How long have you been in Osaka?
I’ve been in Osaka since 2018, but I lived here for one year when I was in university as an exchange student at Kansai Gaidai University. I liked it so much that I moved here after living in Fukuoka for four years.
How did you end up in Osaka?
I was working as an English teacher in Fukuoka for four years. After I left, I wanted to continue teaching in Japan, and I found an opportunity in Osaka. I knew how good the area was from my experience studying abroad, so I jumped at the opportunity and came back again.
What do you like about living in Osaka?
There are a lot of things I really like about living in Osaka. I think the food is really good, and I think the people are really amazing; they are really nice and open and funny, and every time I came to Osaka before I lived here I would just enjoy meeting people, and it became a place I wanted to spend a lot of time.
What does Osaka mean to you? Why did you choose to write your message on the board, that your Osaka is “a place where I can be myself?”
I wrote that because I feel really comfortable being open with the people I meet in Osaka. I can relax and joke around with people, I can be myself and be out as a gay person, I don’t have any issues. The people I am close with are very warm and accepting of me and my identity, so [living here] was definitely one of the better decisions I’ve made in my life.
What does LGBTQ Osaka mean to you? Are there experiences with the community here that you’d like to share?
I like that there is a strong sense of community. There was a time when I was part of an LGBTQ sign language circle. That was really fun, I got to meet a lot of people, and they were very open, accepting, and kind. When I make gay friends in Osaka, I always seem to make an even larger circle of friends. You meet one person, and they know another person that you know, and there are always six degrees or less of separation among LGBTQ people in Osaka.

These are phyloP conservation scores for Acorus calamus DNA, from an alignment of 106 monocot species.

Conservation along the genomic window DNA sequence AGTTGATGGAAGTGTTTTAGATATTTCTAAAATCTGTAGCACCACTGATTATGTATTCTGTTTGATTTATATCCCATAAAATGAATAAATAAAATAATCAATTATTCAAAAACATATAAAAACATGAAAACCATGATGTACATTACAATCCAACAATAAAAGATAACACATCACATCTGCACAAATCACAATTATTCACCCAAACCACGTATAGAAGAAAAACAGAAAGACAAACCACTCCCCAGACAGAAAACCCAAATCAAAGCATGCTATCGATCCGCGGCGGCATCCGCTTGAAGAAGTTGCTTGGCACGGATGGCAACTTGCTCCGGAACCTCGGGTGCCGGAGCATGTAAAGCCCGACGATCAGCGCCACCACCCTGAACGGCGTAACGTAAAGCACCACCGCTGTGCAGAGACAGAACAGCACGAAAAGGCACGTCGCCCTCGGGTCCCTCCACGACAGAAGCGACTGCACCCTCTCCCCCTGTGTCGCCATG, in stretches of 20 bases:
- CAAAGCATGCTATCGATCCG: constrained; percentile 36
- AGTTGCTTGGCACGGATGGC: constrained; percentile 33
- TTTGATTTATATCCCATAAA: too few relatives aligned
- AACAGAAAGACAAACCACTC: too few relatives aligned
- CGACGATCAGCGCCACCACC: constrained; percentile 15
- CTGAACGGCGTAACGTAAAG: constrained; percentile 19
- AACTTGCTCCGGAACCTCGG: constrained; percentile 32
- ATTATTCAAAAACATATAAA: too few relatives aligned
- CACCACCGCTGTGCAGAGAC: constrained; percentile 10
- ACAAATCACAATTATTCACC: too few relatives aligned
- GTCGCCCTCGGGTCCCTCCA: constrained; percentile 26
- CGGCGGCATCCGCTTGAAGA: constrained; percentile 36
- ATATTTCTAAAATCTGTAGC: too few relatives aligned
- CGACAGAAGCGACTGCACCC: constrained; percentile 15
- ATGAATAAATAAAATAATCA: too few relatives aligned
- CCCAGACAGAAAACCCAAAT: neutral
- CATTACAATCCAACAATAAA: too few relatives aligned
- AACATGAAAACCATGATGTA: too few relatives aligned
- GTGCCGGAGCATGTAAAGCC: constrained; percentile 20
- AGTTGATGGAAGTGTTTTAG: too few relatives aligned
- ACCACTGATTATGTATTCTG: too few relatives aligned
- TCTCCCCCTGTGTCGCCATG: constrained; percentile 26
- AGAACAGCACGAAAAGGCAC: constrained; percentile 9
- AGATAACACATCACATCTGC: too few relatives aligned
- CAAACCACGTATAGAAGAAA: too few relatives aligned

Do you have any recommended spots in Osaka, queer or not?
Since corona started, I’ve gained an appreciation for outdoor spaces, and I think that Osaka has a lot of really nice outdoor spaces to offer. In the summertime I love just having a beer outside of Grand Front in Umeda, just north of JR Osaka Station. It’s a great spot for people watching and relaxing! I also really like Brooklyn Coffee Roasters in Kitahama, it has great caffeinated beverages, really good sweets, and a really nice view of the river. And the birds that always come to try and nibble on your food are really cute.
As for queer spots, I really liked Explosion but unfortunately because of the pandemic it’s still closed [as of December, 2021.] The other one I really enjoy is Grand Slam, it’s a really nice bar, and it’s still open! They have really nice staff.
Do you have any advice for LGBTQ travelers coming to Japan and Osaka?
I think that people visiting Osaka may already know this, but Osaka is an amazing place for not only the things it offers but also for its proximity to other traditional areas like Nara and Kyoto. If you are traveling here it is also definitely worth a quick trip to other areas to see the more traditional aspects of the Kansai region.